On the Creative Process
Popular opinion is oppressive. That is why the best thinking, art, music, writing and self-expression always happens on the margins of society and/or within spaces away from which ‘just anyone’ is allowed to participate.
Some mistake this for elitism. It certainly can be if it’s being done by people who sincerely believe they are inherently better than others. But mostly, I think, it’s a form of artistic and creative self-preservation.
Those who have produced truly great things almost always find enclaves of like-souls with whom they can express themselves freely, and without judgement — engaging throughout their imperfect processes and without the burden of having to perform for the fickle, intolerant or unfulfilled masses who are simply looking for, at best a diversion; at worst, things to criticize in order to relive their own existential discomfort.
I think many people who lack this kind of community, or who are yet to find their enclave have made a decision to simply walk alone. It’s better to be lonely than to be oppressed, creatively or otherwise.
Society almost always views creativity in terms of product. True creatives understand it as process. And process is something that requires time, experimentation, mess and confusion.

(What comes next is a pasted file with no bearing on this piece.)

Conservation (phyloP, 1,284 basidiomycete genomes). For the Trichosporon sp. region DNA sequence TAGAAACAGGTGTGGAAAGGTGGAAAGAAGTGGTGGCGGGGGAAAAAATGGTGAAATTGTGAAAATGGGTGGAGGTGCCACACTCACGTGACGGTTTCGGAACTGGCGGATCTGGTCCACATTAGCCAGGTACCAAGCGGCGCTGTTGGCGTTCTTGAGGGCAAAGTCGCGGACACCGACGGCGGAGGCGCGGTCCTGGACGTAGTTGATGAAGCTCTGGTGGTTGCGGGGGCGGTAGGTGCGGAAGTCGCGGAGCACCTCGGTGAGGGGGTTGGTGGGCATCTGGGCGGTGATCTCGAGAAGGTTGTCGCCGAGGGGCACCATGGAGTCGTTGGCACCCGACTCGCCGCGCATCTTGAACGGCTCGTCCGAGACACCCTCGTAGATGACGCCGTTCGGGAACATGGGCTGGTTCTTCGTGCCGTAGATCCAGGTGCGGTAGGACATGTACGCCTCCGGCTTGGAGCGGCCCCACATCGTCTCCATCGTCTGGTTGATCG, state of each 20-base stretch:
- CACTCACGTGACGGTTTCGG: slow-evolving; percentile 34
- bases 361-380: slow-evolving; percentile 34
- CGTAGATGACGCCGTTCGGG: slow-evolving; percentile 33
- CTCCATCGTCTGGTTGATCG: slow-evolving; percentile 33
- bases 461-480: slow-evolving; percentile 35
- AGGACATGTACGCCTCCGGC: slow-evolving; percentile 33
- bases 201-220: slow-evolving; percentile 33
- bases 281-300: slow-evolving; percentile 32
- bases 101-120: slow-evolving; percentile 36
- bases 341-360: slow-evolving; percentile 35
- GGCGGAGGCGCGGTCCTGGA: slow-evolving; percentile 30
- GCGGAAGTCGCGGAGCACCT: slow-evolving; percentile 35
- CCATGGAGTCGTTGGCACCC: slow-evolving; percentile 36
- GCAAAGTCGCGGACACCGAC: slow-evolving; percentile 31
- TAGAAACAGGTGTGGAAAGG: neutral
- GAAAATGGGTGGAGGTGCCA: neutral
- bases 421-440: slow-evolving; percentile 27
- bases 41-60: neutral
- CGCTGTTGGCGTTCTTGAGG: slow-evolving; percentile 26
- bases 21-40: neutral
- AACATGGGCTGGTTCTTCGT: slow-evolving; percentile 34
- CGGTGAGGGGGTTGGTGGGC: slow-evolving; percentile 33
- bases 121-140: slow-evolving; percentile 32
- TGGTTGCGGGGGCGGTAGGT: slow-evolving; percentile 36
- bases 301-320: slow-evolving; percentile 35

Process is as much about the creator as it is about the creation.
Process is about the expansion and evolution of the self as an instrument of creativity. It can’t happen in spaces where we are forced to conform to the lowest common denominators of expression, morality, or identity.
It doesn’t require affirmation or the engines of affirmation that society provides for those who are lost, insecure or unable to resolve their creative impulses. The creative process affirms itself. It is recognizable on a cellular level and undeniable to anyone engaged with it.
In the same way that religious communities want to ‘own’ the spiritual lives of their adherents — placing each individual person under a yoke of dogma, controlling the unique spiritual impulses that are the birthright of every single human being — so does popular culture do with creativity.
But anyone with an authentic spirituality who has walked the path alone can tell you that no one has a goddamn thing to say about their beliefs or experiences in that realm. Same is true for creatives.
To have fully engaged with your creativity means owning a part of yourself that is untouchable by opinion. It is tantamount to personal spiritual realization. NOTHING and NO ONE can take it away from you.
Not that they won’t try. But when faced with the choice between meeting public approval and fully embodying the vivid, technicolor existence that you were born for, it becomes easy to shrug and walk away from other people’s demands for conformity, their litmus tests for belonging, or their controlling criticism.
It’s not always an easy path, and the truth is that you may never be popular. (At least, not in your lifetime.) But you will be truly living.
And honestly, what more do you want out of life?
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